Panasonic Lumix... | Answered on Nov 21, 2007


It sound like a problem with the zooming mechanism (lens would not retract or extended) Press the power button on and hold it down while extending and twisting the telescopic zoom lens. It might fix your problem. In any case it could not make it worse Good luck!

Panasonic Lumix... | Answered on Sep 03, 2007


No. These cameras store images in a JPEG format and can be used with any software package that can open a JPEG image.

Panasonic Lumix... | Answered on Aug 31, 2005


No. All Lumix® Digital Cameras have a built-in feature to conserve battery power. After a certain amount of inactivity, the LCD will power down to preserve the battery. Simply hit the SHTR button, and the LCD will turn ON.

Panasonic Lumix... | Answered on Aug 31, 2005


Unlike 35mm cameras that store images on film, Lumix® Digital Cameras store images on SD Memory Cards, which make sharing and storing your pictures easy and convenient. You simply insert an SD Memory Card into the camera, take pictures until the card is full, and then you can transfer the pictures onto a compatible PC. Once you saved all your pictures, you can erase the card and start all over again.

Panasonic Lumix... | Answered on Aug 31, 2005


The DPOF Print Mark Function allows you to sort through the SD Memory Card and select the images you want to print by electronically marking them. You can then print the marked images on any DPOF compatible printer by hitting the AUTO PRINT button.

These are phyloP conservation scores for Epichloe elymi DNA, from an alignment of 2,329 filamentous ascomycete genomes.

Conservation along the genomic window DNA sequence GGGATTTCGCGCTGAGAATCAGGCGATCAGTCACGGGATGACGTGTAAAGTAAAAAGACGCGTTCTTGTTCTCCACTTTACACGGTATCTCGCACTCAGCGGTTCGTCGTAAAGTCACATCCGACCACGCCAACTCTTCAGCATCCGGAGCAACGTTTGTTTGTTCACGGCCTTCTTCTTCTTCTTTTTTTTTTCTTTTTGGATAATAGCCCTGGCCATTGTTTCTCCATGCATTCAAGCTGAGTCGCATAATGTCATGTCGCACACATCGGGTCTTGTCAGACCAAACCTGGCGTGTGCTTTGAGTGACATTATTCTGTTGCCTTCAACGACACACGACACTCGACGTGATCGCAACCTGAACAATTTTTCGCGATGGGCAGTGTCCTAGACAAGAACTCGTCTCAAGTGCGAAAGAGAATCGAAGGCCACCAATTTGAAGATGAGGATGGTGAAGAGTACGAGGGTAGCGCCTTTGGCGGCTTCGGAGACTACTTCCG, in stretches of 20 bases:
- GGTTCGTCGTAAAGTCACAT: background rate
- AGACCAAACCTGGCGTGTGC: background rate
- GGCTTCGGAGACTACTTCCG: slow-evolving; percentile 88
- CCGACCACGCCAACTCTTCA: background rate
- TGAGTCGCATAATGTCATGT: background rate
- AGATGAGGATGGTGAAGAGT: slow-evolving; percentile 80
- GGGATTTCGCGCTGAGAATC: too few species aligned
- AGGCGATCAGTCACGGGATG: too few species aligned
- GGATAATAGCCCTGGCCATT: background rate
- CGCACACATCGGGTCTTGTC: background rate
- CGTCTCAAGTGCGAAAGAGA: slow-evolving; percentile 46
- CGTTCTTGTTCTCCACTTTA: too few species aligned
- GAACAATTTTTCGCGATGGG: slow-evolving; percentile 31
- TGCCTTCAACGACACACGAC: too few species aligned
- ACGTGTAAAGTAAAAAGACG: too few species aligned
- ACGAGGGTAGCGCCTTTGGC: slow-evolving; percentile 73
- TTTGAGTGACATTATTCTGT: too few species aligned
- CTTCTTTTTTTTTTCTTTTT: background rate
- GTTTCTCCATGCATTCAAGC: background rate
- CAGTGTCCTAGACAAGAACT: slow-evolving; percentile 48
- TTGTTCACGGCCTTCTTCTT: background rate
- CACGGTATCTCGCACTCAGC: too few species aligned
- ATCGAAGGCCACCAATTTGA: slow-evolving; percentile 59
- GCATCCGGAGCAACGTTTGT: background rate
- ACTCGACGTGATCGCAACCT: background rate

Panasonic Lumix... | Answered on Aug 31, 2005


This functionality allows unlimited consecutive shooting up to the capacity of the SD Memory Card in the camera—ideal for capturing fast-moving objects in high resolution. The number of shots may vary depending on memory card size, picture size, and compression.

Panasonic Lumix... | Answered on Aug 31, 2005


Effective megapixels are slightly less than the total number of pixels normally stated for an image sensor. They represent the actual number of pixels used to record an image.

Panasonic Lumix... | Answered on Aug 31, 2005


The MEGA Optical Image Stabilizer helps correct hand movement from shaky hands, one of the main reasons why cameras produce blurry images. Lumix® Digital Cameras with MEGA Optical Image Stabilizer technology have a built-in gyrosensor that detects any hand movement and relays a signal to a tiny microcomputer inside the camera, which instantly calculates the compensation needed. A linear motor then shifts the Optical Image Stabilizer lens as necessary to guide incoming light from the image straight to the CCD. You won't even notice it working—all you'll see are the outstanding results!

Panasonic Lumix... | Answered on Aug 31, 2005

Not finding what you are looking for?
Panasonic Lumix DMC-LC43 Digital Camera Logo

20 questions posted

Ask a Question

Usually answered in minutes!

Top Panasonic Cameras Experts

Ekse

Level 3 Expert

13434 Answers

The Knight
The Knight

Level 3 Expert

76204 Answers

Tom Chichester

Level 3 Expert

55370 Answers

Are you a Panasonic Camera Expert? Answer questions, earn points and help others

Answer questions

Manuals & User Guides

View Most Popular

Lumix Panasonic

  • Lumix Panasonic

Most Popular Question

when move off

  • Cameras
Loading...